India currently has some well drawn out guidelines in place, but a suitable legislation that can regulate this area of research has been languishing for the last 3 years. In essence should humans start playing God!
India's cloning glory has been the buffalo lovingly named Garima; it is a darling of the scientists at the National Dairy Research Institute in Karnal, the country's first cloned animal.
But its birth has also raised many questions: Have Indians also started playing God? Are there regulations in place? Should human cloning be permitted?
In 1996, 'Dolly' the sheep was the first animal to be cloned in Scotland, since then many other animals have been cloned like mice, monkey and even a cat.
Garima the buffalo is just the newest addition. Most of the genetically identical animals unfortunately have been known to die young as they suffer from accelerated aging.
India permits cloning of animals, and encourages regulated research in this area. A lab in Hyderabad is already working to clone the Asiatic Cheetah which went extinct from India in the last century.
But what about cloning of humans? Till date nobody has succeeded in doing it and the world over it is considered a complete no-no. India has guidelines that prohibit any cloning of whole humans.
On an allied research subject, the government has no objections to the use of embryonic stem cells and does allow research on what is called therapeutic cloning, a technique that offers hope for organ replacement.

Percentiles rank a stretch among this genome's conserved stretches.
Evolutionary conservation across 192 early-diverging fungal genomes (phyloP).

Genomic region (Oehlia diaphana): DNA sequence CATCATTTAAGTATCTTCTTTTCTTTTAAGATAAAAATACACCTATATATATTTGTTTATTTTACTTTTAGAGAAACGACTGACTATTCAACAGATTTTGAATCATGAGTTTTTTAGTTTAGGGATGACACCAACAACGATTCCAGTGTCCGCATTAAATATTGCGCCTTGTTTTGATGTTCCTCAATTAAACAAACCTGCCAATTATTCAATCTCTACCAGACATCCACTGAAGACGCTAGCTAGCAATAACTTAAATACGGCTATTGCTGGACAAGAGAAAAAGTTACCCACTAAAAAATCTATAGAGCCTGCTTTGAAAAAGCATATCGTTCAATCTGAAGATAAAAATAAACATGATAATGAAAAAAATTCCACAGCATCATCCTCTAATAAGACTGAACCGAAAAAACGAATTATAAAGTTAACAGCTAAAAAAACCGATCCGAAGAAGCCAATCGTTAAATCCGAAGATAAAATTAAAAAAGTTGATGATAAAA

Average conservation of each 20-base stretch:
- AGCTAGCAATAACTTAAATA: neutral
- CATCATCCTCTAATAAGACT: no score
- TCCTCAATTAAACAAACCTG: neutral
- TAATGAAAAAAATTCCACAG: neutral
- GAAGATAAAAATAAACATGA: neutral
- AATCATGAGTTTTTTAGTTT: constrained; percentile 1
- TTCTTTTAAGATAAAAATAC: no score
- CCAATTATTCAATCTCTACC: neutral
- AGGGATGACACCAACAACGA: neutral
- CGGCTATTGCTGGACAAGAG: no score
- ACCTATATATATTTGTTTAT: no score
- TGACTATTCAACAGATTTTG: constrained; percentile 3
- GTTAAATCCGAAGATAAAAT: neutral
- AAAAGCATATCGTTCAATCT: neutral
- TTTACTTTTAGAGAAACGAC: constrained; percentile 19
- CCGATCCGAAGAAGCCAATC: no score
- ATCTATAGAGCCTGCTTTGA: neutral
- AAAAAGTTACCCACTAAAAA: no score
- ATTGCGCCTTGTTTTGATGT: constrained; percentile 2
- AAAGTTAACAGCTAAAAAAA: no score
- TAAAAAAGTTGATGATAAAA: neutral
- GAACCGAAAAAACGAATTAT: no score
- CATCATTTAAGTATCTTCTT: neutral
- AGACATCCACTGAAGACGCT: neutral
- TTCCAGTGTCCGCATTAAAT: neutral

The LV Prasad Eye Institute in Hyderabad was the first to create eye tissues from stem cells to cure blindness, later the All India Institute of Medical Sciences, New Delhi carried out trials for repairing damaged heart muscles using stem cells.
Are guidelines good enough? Is there a need to have a law that will regulate this burgeoning field of research?
In 2006, the Indian Council of Medical Research formulated some far-reaching guidelines on biomedical research. In 2007 another set of guidelines that regulate stem cell research were issued, this specifically bans cloning of humans.
But these are mere guidelines; they lack teeth as the enabling legislation has not been passed for the last three years, it is still gathering dust in the Ministry of Health.
So, as India lumbers into the clone age, the need is to be vigilant and to have effective laws in place so that this new biology can be suitably regulated.